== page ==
COMMUNITY ACCESS CENTER

Empowering people with disabilities

Individualizwd Education Program (IEP)

IEP

Staff in this project attend Individualized Education Plans (IEP) meetings. They also work with parents of children with mainstreaming, Health Intervention Plans (504 Plan), and assistive technology programs.

In the United States an Individualized Education Program, commonly referred to as an IEP, is mandated by the Individuals with Disabilities Education Act (IDEA). In Canada and the United Kingdom, an equivalent document is called an Individual Education Plan.

An IEP is designed to meet the unique educational needs of one child, who may have a disability, as defined by federal regulations. The IEP is intended to help children reach educational goals more easily than they otherwise would. 34 CFR 300.320 In all cases the IEP must be tailored to the individual student's needs as identified by the IEP evaluation process, and must especially help teachers and related service providers (such as Para-Professional educators) understand the student's disability and how the disability affects the learning process.

The IEP should describe how the student learns, how the student best demonstrates that learning and what teachers and service providers will do to help the student learn more effectively. Key considerations in developing an IEP include assessing students in all areas related to the known disabilities, simultaneously considering ability to access the general curriculum, considering how the disability affects the student’s learning, developing goals and objectives that correspond to the needs of the student, and ultimately choosing a placement in the least restrictive environment possible for the student.

As long as a student qualifies for special education, the IEP must be regularly maintained and updated over the student's primary educational years (i.e. up to the point of high school graduation, or prior to the 22nd birthday). If a student in special education attends university upon graduation, the university's own system and procedures take over. Placements often occur in "general education", mainstream classes, and specialized classes or sub-specialties taught by a specifically trained individual, such as a special education teacher, sometimes within a resource room.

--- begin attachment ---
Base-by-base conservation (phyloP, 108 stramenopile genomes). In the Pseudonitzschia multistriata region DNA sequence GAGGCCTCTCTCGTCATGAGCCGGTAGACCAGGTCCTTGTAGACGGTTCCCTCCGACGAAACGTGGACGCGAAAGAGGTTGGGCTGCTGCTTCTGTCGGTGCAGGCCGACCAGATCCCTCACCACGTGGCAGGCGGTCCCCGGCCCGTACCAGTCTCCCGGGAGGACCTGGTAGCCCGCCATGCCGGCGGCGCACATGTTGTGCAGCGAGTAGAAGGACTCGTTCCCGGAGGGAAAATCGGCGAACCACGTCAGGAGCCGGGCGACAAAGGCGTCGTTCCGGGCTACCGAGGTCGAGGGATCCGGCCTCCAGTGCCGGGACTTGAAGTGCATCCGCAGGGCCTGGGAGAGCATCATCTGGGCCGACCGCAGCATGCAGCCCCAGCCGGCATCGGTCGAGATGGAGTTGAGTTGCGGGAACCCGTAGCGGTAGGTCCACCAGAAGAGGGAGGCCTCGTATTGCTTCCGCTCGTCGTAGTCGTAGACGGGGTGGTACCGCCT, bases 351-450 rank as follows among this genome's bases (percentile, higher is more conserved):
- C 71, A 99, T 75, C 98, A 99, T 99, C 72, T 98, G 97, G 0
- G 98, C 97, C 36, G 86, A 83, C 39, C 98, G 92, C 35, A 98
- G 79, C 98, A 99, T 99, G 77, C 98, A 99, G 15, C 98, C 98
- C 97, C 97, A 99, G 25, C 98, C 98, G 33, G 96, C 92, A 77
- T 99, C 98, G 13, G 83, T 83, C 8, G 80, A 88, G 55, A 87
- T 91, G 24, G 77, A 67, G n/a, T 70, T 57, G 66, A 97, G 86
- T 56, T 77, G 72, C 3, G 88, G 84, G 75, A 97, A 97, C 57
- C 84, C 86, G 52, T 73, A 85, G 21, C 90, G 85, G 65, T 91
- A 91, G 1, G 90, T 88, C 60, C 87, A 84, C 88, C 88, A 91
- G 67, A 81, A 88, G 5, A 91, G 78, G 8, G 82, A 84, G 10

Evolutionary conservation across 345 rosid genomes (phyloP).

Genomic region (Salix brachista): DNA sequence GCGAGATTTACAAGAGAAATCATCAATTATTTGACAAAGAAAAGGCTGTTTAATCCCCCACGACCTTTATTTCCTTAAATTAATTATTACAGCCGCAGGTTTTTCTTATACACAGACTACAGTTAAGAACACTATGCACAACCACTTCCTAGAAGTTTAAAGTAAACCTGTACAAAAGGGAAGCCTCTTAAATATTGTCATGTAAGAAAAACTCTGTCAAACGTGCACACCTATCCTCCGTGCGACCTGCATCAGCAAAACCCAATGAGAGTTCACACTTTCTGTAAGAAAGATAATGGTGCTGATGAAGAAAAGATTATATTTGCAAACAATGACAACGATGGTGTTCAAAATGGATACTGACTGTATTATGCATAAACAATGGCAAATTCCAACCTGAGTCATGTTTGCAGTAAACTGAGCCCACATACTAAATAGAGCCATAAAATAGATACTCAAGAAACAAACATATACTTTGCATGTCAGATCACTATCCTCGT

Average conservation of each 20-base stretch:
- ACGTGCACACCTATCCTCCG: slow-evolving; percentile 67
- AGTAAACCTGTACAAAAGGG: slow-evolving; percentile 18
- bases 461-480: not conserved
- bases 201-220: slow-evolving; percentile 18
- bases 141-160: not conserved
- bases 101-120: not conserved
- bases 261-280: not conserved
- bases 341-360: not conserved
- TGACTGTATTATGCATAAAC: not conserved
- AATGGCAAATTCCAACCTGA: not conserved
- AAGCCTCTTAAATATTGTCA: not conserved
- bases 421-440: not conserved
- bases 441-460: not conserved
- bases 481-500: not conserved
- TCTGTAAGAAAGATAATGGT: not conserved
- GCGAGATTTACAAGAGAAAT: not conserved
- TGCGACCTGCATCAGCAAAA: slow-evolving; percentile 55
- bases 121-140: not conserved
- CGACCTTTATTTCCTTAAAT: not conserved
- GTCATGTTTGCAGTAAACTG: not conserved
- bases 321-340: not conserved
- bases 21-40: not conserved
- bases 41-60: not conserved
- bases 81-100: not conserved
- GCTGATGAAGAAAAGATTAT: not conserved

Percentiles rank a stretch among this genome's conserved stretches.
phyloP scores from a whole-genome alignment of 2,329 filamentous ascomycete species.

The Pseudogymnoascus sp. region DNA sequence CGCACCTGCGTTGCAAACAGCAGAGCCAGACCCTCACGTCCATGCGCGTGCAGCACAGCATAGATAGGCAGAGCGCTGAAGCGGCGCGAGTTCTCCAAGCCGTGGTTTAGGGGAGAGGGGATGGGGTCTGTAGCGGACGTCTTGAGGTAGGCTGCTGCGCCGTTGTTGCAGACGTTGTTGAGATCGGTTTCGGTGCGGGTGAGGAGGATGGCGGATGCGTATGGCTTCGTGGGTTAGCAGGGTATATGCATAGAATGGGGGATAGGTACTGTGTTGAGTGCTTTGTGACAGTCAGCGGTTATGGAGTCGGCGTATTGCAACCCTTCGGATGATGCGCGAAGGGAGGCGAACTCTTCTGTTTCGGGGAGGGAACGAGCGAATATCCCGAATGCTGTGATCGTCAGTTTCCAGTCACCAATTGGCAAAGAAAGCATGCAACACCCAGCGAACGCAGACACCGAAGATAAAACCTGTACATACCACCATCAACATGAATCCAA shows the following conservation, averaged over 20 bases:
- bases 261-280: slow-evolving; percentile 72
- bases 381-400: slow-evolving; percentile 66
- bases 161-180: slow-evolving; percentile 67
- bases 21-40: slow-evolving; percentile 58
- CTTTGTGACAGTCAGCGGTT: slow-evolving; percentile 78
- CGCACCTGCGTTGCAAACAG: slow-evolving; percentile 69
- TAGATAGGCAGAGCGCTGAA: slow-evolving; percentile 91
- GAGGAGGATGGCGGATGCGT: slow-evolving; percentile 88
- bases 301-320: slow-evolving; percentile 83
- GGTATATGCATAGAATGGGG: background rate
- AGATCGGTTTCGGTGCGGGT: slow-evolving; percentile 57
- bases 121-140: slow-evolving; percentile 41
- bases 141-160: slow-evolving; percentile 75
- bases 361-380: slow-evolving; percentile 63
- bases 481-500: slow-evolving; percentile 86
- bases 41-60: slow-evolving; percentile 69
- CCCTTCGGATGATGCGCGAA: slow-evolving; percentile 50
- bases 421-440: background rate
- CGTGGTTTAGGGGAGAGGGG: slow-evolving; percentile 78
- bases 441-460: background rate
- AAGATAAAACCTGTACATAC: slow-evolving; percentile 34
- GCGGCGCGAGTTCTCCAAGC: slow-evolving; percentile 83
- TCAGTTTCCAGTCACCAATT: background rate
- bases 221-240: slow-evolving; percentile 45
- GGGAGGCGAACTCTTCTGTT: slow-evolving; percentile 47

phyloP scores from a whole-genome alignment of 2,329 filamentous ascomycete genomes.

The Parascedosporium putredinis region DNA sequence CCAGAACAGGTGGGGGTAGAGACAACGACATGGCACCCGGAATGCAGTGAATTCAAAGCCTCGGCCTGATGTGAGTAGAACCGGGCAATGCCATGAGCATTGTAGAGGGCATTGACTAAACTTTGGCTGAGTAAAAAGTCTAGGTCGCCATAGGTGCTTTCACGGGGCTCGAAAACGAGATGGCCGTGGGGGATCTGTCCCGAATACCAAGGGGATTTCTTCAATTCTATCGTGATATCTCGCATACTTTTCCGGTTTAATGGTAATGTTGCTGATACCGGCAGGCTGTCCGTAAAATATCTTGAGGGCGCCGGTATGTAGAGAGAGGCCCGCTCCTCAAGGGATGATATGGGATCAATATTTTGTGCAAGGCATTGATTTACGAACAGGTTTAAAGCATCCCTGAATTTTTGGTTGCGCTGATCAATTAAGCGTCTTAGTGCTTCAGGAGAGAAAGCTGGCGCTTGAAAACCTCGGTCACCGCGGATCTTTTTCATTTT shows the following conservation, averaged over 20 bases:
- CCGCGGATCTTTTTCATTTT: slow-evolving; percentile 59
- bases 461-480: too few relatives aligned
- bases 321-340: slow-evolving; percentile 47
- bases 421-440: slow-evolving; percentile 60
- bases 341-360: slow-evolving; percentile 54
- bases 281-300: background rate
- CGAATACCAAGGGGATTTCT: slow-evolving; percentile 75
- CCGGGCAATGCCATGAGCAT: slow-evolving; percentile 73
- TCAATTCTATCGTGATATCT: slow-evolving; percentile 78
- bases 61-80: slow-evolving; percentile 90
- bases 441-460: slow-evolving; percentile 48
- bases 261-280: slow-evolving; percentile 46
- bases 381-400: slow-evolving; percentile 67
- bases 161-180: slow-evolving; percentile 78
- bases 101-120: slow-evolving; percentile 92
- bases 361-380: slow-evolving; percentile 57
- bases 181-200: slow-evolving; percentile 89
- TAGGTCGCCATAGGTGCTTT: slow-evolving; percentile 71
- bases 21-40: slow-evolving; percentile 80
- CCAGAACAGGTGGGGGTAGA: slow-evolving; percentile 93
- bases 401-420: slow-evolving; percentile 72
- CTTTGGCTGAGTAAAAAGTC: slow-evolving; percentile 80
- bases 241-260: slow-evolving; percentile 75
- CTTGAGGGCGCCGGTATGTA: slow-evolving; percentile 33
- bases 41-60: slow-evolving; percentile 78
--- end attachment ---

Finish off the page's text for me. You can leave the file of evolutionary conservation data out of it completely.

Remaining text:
An IEP is meant to ensure that students receive an appropriate placement, not "only" special education classrooms or special schools. It is meant to give the student a chance to participate in "normal" school culture and academics as much as is possible for that individual student. In this way, the student is able to have specialized assistance only when such assistance is absolutely necessary, and otherwise maintains the freedom to interact with and participate in the activities of his or her more general school peers.


 

If your child is struggling in school, you may have heard about something called an IEP. What is an IEP? IEP is an acronym that stands for Individualized Education Program. Some people may refer to it as an Individualized Education Plan.

There’s a lot to know about IEPs and how they support kids with learning and attention issues. Understanding IEP basics can help you decide if you want to seek out an IEP for your child.

What Is an IEP?